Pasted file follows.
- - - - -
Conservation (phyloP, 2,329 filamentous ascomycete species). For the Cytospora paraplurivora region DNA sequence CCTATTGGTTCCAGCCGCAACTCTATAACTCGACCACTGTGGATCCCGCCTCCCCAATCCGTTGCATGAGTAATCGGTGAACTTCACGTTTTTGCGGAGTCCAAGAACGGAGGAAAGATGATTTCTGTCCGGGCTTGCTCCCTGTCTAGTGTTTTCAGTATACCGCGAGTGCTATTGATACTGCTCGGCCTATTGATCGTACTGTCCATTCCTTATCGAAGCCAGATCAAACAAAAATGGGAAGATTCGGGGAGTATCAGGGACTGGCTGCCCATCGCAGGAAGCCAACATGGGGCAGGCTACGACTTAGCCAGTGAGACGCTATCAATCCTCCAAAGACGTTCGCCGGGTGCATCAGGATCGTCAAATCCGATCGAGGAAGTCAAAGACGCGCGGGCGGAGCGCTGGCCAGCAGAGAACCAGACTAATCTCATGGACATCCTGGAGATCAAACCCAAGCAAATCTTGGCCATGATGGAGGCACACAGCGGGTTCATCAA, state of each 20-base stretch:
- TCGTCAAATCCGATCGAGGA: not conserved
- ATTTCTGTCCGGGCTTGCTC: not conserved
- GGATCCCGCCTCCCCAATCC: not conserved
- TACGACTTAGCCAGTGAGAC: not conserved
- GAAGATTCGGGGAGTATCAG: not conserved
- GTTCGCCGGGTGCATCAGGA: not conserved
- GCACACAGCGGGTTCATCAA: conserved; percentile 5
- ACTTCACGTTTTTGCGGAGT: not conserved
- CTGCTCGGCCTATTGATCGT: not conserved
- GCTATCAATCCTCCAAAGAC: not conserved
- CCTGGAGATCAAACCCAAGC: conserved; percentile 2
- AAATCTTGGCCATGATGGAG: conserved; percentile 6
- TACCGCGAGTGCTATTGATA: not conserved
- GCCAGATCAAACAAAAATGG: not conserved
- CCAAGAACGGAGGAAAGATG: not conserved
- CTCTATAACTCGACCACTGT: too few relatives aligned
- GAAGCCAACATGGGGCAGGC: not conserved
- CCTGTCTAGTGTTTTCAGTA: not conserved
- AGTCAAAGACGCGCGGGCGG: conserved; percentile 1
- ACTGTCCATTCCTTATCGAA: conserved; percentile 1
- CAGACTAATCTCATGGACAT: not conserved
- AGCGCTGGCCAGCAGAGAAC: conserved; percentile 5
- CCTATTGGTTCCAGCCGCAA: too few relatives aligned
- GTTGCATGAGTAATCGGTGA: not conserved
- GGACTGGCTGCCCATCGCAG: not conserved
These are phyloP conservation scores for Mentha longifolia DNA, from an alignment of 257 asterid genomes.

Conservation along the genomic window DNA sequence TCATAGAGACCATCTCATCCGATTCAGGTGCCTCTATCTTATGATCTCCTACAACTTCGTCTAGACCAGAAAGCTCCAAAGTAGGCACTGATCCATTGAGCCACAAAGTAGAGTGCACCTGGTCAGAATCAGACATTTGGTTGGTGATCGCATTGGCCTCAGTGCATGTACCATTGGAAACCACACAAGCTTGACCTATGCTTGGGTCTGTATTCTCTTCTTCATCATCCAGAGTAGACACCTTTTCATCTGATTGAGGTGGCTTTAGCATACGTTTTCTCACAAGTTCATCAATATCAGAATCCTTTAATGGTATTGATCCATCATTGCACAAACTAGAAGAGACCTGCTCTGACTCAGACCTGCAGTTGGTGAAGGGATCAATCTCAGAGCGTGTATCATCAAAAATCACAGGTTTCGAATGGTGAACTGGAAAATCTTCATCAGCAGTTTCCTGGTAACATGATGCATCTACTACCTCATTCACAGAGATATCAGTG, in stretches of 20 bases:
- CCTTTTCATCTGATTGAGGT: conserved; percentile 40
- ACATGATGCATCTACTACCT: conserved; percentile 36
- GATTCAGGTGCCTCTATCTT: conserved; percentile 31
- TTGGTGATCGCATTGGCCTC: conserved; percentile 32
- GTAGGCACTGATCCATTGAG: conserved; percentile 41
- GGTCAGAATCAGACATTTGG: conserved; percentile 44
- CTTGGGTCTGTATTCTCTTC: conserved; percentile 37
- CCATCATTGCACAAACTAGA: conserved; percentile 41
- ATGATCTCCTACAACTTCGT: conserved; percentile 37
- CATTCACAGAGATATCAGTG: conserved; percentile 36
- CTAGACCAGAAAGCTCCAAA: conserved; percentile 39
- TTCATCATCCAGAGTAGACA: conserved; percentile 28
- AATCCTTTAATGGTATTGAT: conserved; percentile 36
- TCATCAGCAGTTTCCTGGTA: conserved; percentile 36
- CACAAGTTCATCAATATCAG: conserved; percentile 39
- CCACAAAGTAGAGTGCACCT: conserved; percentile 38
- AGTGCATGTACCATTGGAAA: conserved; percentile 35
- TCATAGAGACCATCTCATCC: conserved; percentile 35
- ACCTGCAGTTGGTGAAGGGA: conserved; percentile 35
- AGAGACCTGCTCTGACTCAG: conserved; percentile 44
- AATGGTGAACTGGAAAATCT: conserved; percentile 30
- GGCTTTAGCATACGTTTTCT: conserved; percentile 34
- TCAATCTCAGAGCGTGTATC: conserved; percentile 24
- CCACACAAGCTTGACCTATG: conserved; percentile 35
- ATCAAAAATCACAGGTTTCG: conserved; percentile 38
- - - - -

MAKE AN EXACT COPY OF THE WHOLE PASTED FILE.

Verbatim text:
Conservation (phyloP, 2,329 filamentous ascomycete species). For the Cytospora paraplurivora region DNA sequence CCTATTGGTTCCAGCCGCAACTCTATAACTCGACCACTGTGGATCCCGCCTCCCCAATCCGTTGCATGAGTAATCGGTGAACTTCACGTTTTTGCGGAGTCCAAGAACGGAGGAAAGATGATTTCTGTCCGGGCTTGCTCCCTGTCTAGTGTTTTCAGTATACCGCGAGTGCTATTGATACTGCTCGGCCTATTGATCGTACTGTCCATTCCTTATCGAAGCCAGATCAAACAAAAATGGGAAGATTCGGGGAGTATCAGGGACTGGCTGCCCATCGCAGGAAGCCAACATGGGGCAGGCTACGACTTAGCCAGTGAGACGCTATCAATCCTCCAAAGACGTTCGCCGGGTGCATCAGGATCGTCAAATCCGATCGAGGAAGTCAAAGACGCGCGGGCGGAGCGCTGGCCAGCAGAGAACCAGACTAATCTCATGGACATCCTGGAGATCAAACCCAAGCAAATCTTGGCCATGATGGAGGCACACAGCGGGTTCATCAA, state of each 20-base stretch:
- TCGTCAAATCCGATCGAGGA: not conserved
- ATTTCTGTCCGGGCTTGCTC: not conserved
- GGATCCCGCCTCCCCAATCC: not conserved
- TACGACTTAGCCAGTGAGAC: not conserved
- GAAGATTCGGGGAGTATCAG: not conserved
- GTTCGCCGGGTGCATCAGGA: not conserved
- GCACACAGCGGGTTCATCAA: conserved; percentile 5
- ACTTCACGTTTTTGCGGAGT: not conserved
- CTGCTCGGCCTATTGATCGT: not conserved
- GCTATCAATCCTCCAAAGAC: not conserved
- CCTGGAGATCAAACCCAAGC: conserved; percentile 2
- AAATCTTGGCCATGATGGAG: conserved; percentile 6
- TACCGCGAGTGCTATTGATA: not conserved
- GCCAGATCAAACAAAAATGG: not conserved
- CCAAGAACGGAGGAAAGATG: not conserved
- CTCTATAACTCGACCACTGT: too few relatives aligned
- GAAGCCAACATGGGGCAGGC: not conserved
- CCTGTCTAGTGTTTTCAGTA: not conserved
- AGTCAAAGACGCGCGGGCGG: conserved; percentile 1
- ACTGTCCATTCCTTATCGAA: conserved; percentile 1
- CAGACTAATCTCATGGACAT: not conserved
- AGCGCTGGCCAGCAGAGAAC: conserved; percentile 5
- CCTATTGGTTCCAGCCGCAA: too few relatives aligned
- GTTGCATGAGTAATCGGTGA: not conserved
- GGACTGGCTGCCCATCGCAG: not conserved
These are phyloP conservation scores for Mentha longifolia DNA, from an alignment of 257 asterid genomes.

Conservation along the genomic window DNA sequence TCATAGAGACCATCTCATCCGATTCAGGTGCCTCTATCTTATGATCTCCTACAACTTCGTCTAGACCAGAAAGCTCCAAAGTAGGCACTGATCCATTGAGCCACAAAGTAGAGTGCACCTGGTCAGAATCAGACATTTGGTTGGTGATCGCATTGGCCTCAGTGCATGTACCATTGGAAACCACACAAGCTTGACCTATGCTTGGGTCTGTATTCTCTTCTTCATCATCCAGAGTAGACACCTTTTCATCTGATTGAGGTGGCTTTAGCATACGTTTTCTCACAAGTTCATCAATATCAGAATCCTTTAATGGTATTGATCCATCATTGCACAAACTAGAAGAGACCTGCTCTGACTCAGACCTGCAGTTGGTGAAGGGATCAATCTCAGAGCGTGTATCATCAAAAATCACAGGTTTCGAATGGTGAACTGGAAAATCTTCATCAGCAGTTTCCTGGTAACATGATGCATCTACTACCTCATTCACAGAGATATCAGTG, in stretches of 20 bases:
- CCTTTTCATCTGATTGAGGT: conserved; percentile 40
- ACATGATGCATCTACTACCT: conserved; percentile 36
- GATTCAGGTGCCTCTATCTT: conserved; percentile 31
- TTGGTGATCGCATTGGCCTC: conserved; percentile 32
- GTAGGCACTGATCCATTGAG: conserved; percentile 41
- GGTCAGAATCAGACATTTGG: conserved; percentile 44
- CTTGGGTCTGTATTCTCTTC: conserved; percentile 37
- CCATCATTGCACAAACTAGA: conserved; percentile 41
- ATGATCTCCTACAACTTCGT: conserved; percentile 37
- CATTCACAGAGATATCAGTG: conserved; percentile 36
- CTAGACCAGAAAGCTCCAAA: conserved; percentile 39
- TTCATCATCCAGAGTAGACA: conserved; percentile 28
- AATCCTTTAATGGTATTGAT: conserved; percentile 36
- TCATCAGCAGTTTCCTGGTA: conserved; percentile 36
- CACAAGTTCATCAATATCAG: conserved; percentile 39
- CCACAAAGTAGAGTGCACCT: conserved; percentile 38
- AGTGCATGTACCATTGGAAA: conserved; percentile 35
- TCATAGAGACCATCTCATCC: conserved; percentile 35
- ACCTGCAGTTGGTGAAGGGA: conserved; percentile 35
- AGAGACCTGCTCTGACTCAG: conserved; percentile 44
- AATGGTGAACTGGAAAATCT: conserved; percentile 30
- GGCTTTAGCATACGTTTTCT: conserved; percentile 34
- TCAATCTCAGAGCGTGTATC: conserved; percentile 24
- CCACACAAGCTTGACCTATG: conserved; percentile 35
- ATCAAAAATCACAGGTTTCG: conserved; percentile 38